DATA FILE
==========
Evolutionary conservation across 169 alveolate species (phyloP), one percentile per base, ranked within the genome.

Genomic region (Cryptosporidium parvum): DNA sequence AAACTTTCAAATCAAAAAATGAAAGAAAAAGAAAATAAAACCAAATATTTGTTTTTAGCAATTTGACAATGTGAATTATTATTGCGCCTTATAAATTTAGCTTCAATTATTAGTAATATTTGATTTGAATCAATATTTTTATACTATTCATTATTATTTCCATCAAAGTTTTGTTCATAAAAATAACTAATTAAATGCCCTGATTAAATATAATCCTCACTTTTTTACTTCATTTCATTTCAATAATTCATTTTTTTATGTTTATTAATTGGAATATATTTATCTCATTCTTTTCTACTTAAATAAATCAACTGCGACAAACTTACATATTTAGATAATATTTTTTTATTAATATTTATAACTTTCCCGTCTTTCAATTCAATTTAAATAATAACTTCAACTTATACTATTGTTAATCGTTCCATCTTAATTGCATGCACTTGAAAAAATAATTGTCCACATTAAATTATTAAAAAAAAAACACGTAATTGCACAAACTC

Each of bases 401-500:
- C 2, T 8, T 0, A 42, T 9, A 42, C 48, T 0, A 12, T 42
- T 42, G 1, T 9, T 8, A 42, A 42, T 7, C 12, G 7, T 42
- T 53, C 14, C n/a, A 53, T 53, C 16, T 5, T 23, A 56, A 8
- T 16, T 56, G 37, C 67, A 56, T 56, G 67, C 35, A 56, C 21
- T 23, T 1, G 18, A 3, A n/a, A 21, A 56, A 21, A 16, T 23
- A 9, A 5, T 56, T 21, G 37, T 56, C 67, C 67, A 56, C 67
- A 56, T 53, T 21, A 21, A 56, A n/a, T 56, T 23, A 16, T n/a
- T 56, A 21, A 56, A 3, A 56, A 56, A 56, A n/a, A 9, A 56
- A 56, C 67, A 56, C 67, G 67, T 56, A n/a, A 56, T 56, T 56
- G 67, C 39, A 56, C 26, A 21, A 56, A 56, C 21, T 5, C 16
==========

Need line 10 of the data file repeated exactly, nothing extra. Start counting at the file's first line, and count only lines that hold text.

- A 56, T 53, T 21, A 21, A 56, A n/a, T 56, T 23, A 16, T n/a